Jinnah and Indian nationalism
V.N. Datta
Jinnah’s Early Politics: Ambassador of Hindu-Muslim Unity
by Ian Bryant Wells. Pennanent Black.
Pages VIII+269.

While attending a meeting during the discussions on the Cabinet Mission proposals in the Viceregal Lodge, Simla in 1946, Mohammad Ali Jinnah left his scribble which read: "Money lost, nothing lost; courage lost, something lost; honour lost, much lost, but when soul lost, all lost." Though lauded and revered as the Quaid-e-Azam and the architect of Pakistan, Jinnah is equally condemned as a self-seeking power-hungry, rigid politician whose activities and polices unleashed communal forces, which resulted in Partition.

A well-stocked literary kitty
Rajdeep Bains
The HarperCollins Book of New Indian Fiction: Contemporary Writing in English.
Edited by Khushwant Singh. HarperCollins India. Pages 208. Rs 295.

once in a while one comes across a book that seems to transcend borders, languages, cultures and styles, a book that offers a consortium of talent and oodles of thought-provoking ideas. The Harper Collins Book of New Indian Fiction is one such. Edited by Khushwant Singh, this collection of short stories allows us a peep into the rich panorama of modern Indian writing.

Tale of a Bhutanese woman
Kamaldeep Kaur
The Circle of Karma
by Kunzang Choden. Zubaan-Penguin Books.
Pages 316. Rs 295.

novel explores Bhutanese culture from a woman’s point of view. The author delves into this patriarchal society and shows how women are made to suffer due to the faults of men. The novel has tragi-comic elements and presents a realistic picture of a woman trapped in a ritualistic society that staunchly believes in karma—a philosophy wherein a person is rewarded or punished according to his actions in the past life.

From the battlefield
Rajendra Nath

The War, Worry and the Way Out.
by Lt Gen K.K. Nanda.
Lancer Books. Pages: 381. Rs 650.

is important in all fields but it is crucial in war, for the commanders play a decisive role in the battlefield. The title of the book, which is both interesting and intriguing, deals with the problems faced by the commanders during wars and how they deal with them.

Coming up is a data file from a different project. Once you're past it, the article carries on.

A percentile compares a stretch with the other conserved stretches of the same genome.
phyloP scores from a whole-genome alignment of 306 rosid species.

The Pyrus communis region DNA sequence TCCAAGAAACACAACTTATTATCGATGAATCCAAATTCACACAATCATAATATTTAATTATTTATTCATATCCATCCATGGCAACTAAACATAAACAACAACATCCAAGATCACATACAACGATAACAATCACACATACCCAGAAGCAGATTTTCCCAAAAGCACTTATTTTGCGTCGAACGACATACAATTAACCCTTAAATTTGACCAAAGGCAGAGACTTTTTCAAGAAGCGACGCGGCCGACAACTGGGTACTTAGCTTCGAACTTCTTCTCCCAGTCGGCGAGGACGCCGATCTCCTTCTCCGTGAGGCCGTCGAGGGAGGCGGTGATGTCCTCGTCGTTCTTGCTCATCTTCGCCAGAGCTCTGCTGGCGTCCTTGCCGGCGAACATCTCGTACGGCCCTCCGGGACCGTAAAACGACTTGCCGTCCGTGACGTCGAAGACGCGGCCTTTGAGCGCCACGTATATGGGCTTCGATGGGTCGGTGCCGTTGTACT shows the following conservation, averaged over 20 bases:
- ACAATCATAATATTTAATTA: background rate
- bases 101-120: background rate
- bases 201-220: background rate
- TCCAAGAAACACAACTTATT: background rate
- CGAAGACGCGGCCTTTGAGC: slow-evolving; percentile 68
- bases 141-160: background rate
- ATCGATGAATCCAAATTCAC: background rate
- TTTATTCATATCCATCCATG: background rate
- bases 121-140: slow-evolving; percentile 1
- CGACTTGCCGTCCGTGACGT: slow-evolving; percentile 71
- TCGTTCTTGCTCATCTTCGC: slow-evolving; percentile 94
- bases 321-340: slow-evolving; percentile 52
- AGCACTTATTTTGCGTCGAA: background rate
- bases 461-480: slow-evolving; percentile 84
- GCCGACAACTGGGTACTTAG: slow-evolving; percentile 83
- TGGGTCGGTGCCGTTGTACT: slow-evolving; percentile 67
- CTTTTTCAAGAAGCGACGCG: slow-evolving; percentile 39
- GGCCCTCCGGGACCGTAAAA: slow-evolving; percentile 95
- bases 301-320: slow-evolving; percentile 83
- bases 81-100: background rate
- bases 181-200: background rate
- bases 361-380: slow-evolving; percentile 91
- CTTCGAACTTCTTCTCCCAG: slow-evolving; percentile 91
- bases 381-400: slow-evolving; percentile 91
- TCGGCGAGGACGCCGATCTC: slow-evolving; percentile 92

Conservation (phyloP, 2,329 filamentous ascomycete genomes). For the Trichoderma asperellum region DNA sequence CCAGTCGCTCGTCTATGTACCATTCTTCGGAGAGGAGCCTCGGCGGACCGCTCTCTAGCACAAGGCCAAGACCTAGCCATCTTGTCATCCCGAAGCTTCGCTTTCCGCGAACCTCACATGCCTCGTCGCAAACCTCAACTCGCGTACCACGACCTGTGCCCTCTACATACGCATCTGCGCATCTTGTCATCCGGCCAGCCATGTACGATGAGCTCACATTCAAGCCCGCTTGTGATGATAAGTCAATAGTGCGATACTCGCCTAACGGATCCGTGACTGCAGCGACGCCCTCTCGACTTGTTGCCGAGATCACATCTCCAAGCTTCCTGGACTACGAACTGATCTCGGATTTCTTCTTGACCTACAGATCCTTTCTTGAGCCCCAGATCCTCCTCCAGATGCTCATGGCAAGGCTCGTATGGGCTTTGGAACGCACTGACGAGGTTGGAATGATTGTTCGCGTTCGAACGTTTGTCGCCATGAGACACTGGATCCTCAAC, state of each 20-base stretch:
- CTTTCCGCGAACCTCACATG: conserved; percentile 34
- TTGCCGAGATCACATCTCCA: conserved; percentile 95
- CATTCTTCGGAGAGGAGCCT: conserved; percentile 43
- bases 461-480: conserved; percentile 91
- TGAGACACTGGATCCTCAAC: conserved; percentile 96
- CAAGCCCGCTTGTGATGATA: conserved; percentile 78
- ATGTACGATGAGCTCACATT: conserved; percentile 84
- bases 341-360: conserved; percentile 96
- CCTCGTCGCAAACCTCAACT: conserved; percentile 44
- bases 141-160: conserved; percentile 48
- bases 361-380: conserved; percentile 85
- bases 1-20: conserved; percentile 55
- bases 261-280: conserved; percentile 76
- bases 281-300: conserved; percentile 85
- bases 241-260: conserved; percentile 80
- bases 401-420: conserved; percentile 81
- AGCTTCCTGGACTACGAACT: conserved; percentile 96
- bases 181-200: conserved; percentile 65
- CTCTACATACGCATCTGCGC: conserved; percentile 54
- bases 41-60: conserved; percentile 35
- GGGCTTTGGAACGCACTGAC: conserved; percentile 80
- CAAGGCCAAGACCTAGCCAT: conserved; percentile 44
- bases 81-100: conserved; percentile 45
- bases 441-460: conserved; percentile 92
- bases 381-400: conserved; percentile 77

In defence of the Dragon
Parshotam Mehra

China’s Use of Military Force: Beyond the Great Wall and the Long March.
by Andrew Scobell. Cambridge
University Press. Pages xiv + 299, Price not stated

HIS unique and in many ways path-breaking study of Chinese military behaviour examines Beijing’s use of military force in Korea (1950), India (1962), Vietnam (1979) and the Taiwan Strait (1995-96). And nearer home in the course of the Cultural Revolution (1967) and the Tiananmen Square massacre (1989).

‘Ghettoism can be dangerous’
of the best-known names in the contemporary Indian writing in English, US-based Chitra Banerjee Divakaruni is also the founder of Maitri, a support service for South Asian women on the West Coast. A prize-winning writer and teacher at Houston University, Divakaruni, she introduced her latest book Queen of Dreams recently in Kolkata. In an interview to Ranjita Biswas, she says that the trauma and the triumphs of living in an alien land, combined with her own roots in Bengal, help her weave magic realism into her works, some of which are autobiographical. Excerpts.

Power and consent
Satinder Kaur

Who wants democracy?
by Javeed Alam.
Orient Longman. Pages XIX+143. Rs 175.

democratic polity is often identified by the existence of constitutional government, where the power of leaders is checked and restrained; and representative institutions are based on free elections. But how does democracy work in India? For more than 50 years, political scientists have been trying to understand this but with little success. The reasons: huge population, marked differences between the haves and the have-nots, persistence of caste system, diverse cultures and religions, sectarian violence, regionalism, etc.

J Lo's celeb-help book on paparazzi
the paparazzi increasingly becoming a big problem for celebrities these days, pop singer Jennifer Lopez has decided to take the bull by the horns by writing a self-help book for celebs to deal with them. Lopez, who thinks that she is the perfect person to pen the book, said that it was strange that even though celebrities were fed up of the paparazzi, no one had thought of writing on the subject.

Da Vinci Code: Book of the Year
Louise Jury
Brown’s The Da Vinci Code has been named the book of the year at the British Book Awards. Its reclusive author was not there in person but a pre-recorded acceptance was broadcast at the recent star-studded ceremony in London, where he stressed there was no truth whatsoever in the story of a plot by the Catholic Church.